Manage Unique Asset IDs

How It Works

Each DataEntity has a Unique ID which is a Key that Vault uses to look it up in it's data dictionary. This makes lookups super fast plus it keeps the data sustainable and supportive of persistence. This is better than the previous Index based lookup which may change it's value if you added some data ahead of it and create problems for persistence.
So what do you need to know about Unique Keys / IDs?
  • The Key is assigned when you create the DataEntity in the Vault Dashboard.
  • The Key will never change unless you Hard Reload the Database or change it manually.
  • The Key is assigned as the next available ID, which is ticked by a local editor variable.
  • The iterator starting point value can be assigned manually in the Vault Dashboard footer.
  • The Dashboard will never assign duplicate IDs! When new content is added, it is checked against the existing data for overlap to guarantee it is unique.

Reconciling Multiple Developers And Version Control

Consideration must be given to projects with multiple developers actively adding to the database in separate editor sessions. Each user should set their Key/ID iterator value to a value that gives them space to work without overlapping other developers on the team.
For example, consider this scenario:
  • Sam and Alex are working on separate workstations on a project.
  • Sam adds several new weapons and his editor assigns them the next available, valid Keys of 12, 13 and 14.
  • Alex adds several new configurations for characters, and the DB assigns them the next available, valid Keys of 12, 13, 14.
  • Sam and Alex commit their work.
  • There are no merge conflicts, but the DB now has multiple entities with Keys for 12, 13 and 14.
  • They pull the latest, and there is a DB dictionary conflict.
Technically the system has done no wrong, but how can we resolve the overlapping IDs? Since the system cannot know what others are doing until they receive the pull, there's no safe way to resolve this automatically without some risky assumptions since we don't know which item should keep their Key and which should have a new one assigned to it without risking a break in the project's persistence systems.
Now, You can manually resolve this in the design stage by changing the Key variables and committing the change but the ideal solution is to simply assign each developer a starting value for their data.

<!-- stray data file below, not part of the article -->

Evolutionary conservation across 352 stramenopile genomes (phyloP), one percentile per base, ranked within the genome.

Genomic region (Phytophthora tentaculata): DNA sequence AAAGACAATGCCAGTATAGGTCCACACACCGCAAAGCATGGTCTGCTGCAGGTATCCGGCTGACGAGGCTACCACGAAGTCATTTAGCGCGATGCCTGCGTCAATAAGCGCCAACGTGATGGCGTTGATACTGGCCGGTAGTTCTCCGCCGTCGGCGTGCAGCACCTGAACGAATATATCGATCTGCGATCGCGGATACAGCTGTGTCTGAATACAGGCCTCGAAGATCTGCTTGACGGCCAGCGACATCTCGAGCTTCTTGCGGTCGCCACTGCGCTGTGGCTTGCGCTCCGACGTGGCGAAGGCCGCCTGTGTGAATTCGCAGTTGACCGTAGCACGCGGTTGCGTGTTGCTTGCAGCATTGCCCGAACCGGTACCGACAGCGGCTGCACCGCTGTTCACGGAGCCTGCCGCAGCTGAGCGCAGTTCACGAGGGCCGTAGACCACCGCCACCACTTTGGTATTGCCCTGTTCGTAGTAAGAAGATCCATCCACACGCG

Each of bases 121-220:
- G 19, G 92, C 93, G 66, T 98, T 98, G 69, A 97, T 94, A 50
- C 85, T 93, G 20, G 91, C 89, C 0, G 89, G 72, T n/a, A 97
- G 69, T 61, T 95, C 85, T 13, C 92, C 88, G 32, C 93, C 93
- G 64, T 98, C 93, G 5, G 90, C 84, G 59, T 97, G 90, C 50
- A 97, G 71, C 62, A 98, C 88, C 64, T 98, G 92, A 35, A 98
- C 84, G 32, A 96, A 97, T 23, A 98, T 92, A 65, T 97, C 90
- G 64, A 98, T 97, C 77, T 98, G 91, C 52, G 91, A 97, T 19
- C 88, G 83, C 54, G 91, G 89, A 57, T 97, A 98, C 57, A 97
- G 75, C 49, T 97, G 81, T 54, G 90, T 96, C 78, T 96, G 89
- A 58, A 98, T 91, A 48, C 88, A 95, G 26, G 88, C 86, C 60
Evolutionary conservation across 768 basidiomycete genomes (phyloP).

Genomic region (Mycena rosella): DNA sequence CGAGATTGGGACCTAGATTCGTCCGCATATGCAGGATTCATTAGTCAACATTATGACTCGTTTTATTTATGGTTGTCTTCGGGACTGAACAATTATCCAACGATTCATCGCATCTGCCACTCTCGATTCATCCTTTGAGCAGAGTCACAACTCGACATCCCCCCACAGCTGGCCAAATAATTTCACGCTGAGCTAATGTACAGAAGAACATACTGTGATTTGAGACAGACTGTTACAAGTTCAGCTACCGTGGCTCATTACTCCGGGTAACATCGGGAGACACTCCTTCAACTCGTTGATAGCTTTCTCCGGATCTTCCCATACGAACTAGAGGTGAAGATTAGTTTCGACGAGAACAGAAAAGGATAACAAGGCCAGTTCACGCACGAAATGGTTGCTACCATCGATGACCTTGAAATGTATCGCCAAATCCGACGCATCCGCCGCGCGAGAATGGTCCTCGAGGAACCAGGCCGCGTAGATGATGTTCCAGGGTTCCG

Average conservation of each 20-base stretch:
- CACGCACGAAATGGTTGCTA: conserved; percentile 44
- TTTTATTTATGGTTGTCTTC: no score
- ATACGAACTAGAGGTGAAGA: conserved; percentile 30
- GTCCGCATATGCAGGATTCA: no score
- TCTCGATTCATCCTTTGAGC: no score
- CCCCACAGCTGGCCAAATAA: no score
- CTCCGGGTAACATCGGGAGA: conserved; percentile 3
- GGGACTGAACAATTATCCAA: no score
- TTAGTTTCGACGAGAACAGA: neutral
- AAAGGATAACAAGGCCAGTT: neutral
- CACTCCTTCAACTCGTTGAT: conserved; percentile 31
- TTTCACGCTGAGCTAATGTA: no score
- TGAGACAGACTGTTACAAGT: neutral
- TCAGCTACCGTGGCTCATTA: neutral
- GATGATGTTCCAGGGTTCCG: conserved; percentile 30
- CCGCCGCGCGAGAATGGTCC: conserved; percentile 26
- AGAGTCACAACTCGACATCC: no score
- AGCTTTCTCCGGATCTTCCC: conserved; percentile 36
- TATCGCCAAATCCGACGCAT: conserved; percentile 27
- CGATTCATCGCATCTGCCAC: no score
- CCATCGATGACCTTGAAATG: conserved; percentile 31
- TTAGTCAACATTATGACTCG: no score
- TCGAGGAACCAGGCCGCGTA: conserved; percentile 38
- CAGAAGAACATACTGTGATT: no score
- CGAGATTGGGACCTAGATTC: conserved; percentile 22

For example, you can safely set Sam's starting Key in their editor to be 1000 and Alex will use 3000. This guarantees that Sam's new entities will be given numbers starting at 1000 and iterate up, but Alex will start at 3000 and iterate up. They have significant space to create thousands of DataEntities with no risk of overlap.

Set your Local Unique ID

Set your Local Key Starting Point here!
Each developer on the project should set their own unique Key / ID starting point! Vault will use this as a starting point when creating new entities.
You can use the Upgrader to upgrade any unset IDs at...
Tools/Cleverous/Vault/Data Upgrader
If you are near production release and would like to flatten the DB ID's for some reason then you can perform a Hard Reset on it and every DataEntity will get a new Unique Key. This will break persistence if you have existing save games and is generally not advisable, but the function is available anyway as we need it for legacy version DB upgrades so feel free to use it however you see fit.

But I'm Working Solo!

Well then you don't need to worry about any of this unless you're working on multiple computers! If you're working on only one computer and using version control from there, then your Vault Dashboard will never assign duplicate Keys. If you're using multiple computers, always make sure that you commit and pull the latest before and after working on the project or just assign each computer a unique starting point in the Dashboard footer and never worry about it.
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How It Works
Reconciling Multiple Developers And Version Control
Set your Local Unique ID
But I'm Working Solo!